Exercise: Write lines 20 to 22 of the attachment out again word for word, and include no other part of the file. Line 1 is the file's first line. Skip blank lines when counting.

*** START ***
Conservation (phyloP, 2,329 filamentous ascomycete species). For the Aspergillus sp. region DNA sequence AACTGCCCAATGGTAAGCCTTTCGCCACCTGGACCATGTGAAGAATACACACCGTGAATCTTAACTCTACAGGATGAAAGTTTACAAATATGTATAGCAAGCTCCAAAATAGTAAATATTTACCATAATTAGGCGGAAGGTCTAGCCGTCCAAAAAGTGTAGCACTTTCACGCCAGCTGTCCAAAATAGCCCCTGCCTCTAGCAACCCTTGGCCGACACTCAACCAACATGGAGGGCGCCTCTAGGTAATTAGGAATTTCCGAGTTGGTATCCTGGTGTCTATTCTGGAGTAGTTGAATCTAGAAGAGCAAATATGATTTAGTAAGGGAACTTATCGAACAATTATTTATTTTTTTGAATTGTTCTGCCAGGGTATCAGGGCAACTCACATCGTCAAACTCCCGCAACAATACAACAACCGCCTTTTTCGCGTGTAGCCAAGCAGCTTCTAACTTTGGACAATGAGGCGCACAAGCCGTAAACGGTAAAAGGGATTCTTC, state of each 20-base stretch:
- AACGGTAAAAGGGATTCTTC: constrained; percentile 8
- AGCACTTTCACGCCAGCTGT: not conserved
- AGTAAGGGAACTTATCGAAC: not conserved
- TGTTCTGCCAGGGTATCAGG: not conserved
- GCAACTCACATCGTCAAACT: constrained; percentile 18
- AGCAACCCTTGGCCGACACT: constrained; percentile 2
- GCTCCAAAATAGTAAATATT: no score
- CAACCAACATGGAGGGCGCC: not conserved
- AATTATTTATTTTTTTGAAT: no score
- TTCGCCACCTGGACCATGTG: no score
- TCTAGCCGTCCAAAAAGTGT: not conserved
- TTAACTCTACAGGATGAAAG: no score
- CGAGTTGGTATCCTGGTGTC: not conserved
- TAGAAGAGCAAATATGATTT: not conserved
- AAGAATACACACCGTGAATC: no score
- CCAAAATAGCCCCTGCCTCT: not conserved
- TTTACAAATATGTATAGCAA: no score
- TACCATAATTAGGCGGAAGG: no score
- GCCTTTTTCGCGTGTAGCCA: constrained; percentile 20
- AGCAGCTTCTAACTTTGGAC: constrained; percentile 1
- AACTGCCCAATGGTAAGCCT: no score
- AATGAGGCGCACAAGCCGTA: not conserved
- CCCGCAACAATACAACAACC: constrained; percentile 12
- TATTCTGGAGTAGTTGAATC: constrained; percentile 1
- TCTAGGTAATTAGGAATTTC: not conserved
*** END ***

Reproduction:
- GCCTTTTTCGCGTGTAGCCA: constrained; percentile 20
- AGCAGCTTCTAACTTTGGAC: constrained; percentile 1
- AACTGCCCAATGGTAAGCCT: no score